A wedding reception brings together people of all ages with a huge difference in musical taste. The specialist wedding DJ needs to cater for everyone in the room and focus on the bride and groom’s personal preferences in a way in which they are represented and presented to their guests. The specialist wedding DJ knows that the reception requires more than just great music to interact and entertain all of the guests.

It’s not WHAT a DJ does it’s HOW he does it which gets results.

How are a bride and groom going to be announced into the room?

How will the cake cutting be announced?

How will the first dance be staged, directed and produced?

How will the party finish, with a bang or a whimper?

What will the guests remember weeks, months and years after the event?

Is it worth the risk, the gamble, of hiring a cheap unknown DJ for the most important day of a bride’s life?

Please do the research, don’t accept anything a venue says without checking out the details and do please seek out a professional Wedding DJ and ask the right questions.

Beware of the phrase, “we always do it this way”

Save money

Engaging a DJ / MC directly can often save money too. Very few are VAT registered where as every venue will add VAT to the bill. The extra 20 percent could go a long way to helping make the day “perfect”

Congratulations, good luck and best wishes.

Author: derekpen
Wedding Marketing for mobile DJs

Testing out a new setup last night.

Trying out a different setup last night. Corporate black tie dinner dance.

The setup was based on our small colour themed setup with a larger sound system and some additional lighting. The room was colour themed with red up lighters and DJ booth and lighting was matched during the meal.

Sorry for the poor quality photos as I only had my phone with me. A very good night with non stop dancing from start to finish.

 

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Wedding Rings: Diamond & Wedding Band Traditions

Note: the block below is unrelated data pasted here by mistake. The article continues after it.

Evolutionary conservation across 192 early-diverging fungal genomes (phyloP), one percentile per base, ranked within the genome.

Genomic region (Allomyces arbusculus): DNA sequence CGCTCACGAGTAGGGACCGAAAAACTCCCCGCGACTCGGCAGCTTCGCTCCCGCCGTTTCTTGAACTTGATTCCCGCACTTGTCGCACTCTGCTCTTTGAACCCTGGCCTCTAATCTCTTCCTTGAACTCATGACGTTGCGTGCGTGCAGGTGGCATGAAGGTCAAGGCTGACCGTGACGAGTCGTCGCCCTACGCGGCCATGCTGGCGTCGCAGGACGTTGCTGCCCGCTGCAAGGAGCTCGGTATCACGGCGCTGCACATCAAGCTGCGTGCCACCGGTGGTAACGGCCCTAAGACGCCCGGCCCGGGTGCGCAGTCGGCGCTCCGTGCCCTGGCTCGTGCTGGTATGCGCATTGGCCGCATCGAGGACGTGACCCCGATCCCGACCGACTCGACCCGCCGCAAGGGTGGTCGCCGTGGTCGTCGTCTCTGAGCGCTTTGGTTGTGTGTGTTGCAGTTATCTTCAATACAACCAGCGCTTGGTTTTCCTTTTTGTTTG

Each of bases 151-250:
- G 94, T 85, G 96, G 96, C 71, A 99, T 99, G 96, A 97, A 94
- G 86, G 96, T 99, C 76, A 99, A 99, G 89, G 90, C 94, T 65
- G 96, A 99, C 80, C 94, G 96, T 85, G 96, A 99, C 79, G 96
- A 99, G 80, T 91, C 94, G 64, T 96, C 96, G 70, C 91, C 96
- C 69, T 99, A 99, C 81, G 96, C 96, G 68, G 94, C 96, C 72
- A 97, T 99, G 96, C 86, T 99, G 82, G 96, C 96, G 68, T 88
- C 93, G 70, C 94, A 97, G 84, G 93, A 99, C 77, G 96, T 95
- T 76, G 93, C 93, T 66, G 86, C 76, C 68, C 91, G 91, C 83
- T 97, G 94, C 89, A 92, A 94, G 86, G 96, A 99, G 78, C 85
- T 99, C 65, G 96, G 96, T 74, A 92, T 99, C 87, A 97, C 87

weddingrings

Ahhh, the romance of the ring. But how did it become a marriage symbol, and why is the fourth finger of your left hand the lucky recipient? Here are the history, traditions, and purported powers of engagement and wedding rings.

Ring Romance

It is believed the Pharaohs of Egypt first used the circle, a shape with no beginning or end, as a symbol of eternity, but wearing a ring as a public pledge to honor the marriage contract did not become customary until Roman times. The earliest rings were made of simple iron, but gold rings set with gems were fashionable by medieval days. The most popular gems were symbolic — a red ruby was the color of the heart, a blue sapphire reflected the heavens — but the most coveted and powerful gem was the indestructible diamond.

Diamond Daze

The word “diamond” is derived from the Greek word adamas, which means “the unconquerable.” As Mother Nature’s hardest substance, diamonds represented invincible strength, a fitting gem for the marriage covenant. But the real pull of these sparkly stones — which ancient Greeks believed were delicate splinters of fallen stars — came from the powers and protection they offered the wearer. In India, where diamonds were first discovered, they were thought to be a shield from the combined forces of evil (which at that time included snakes, poison, and theft). Ancient astrologers believed diamonds promoted lasting love and warded off witchcraft and nightmares. Associated with everything from innocence to sexual power to all-encompassing protection, you can see why the diamond became the betrothal gift of choice for lads and ladies.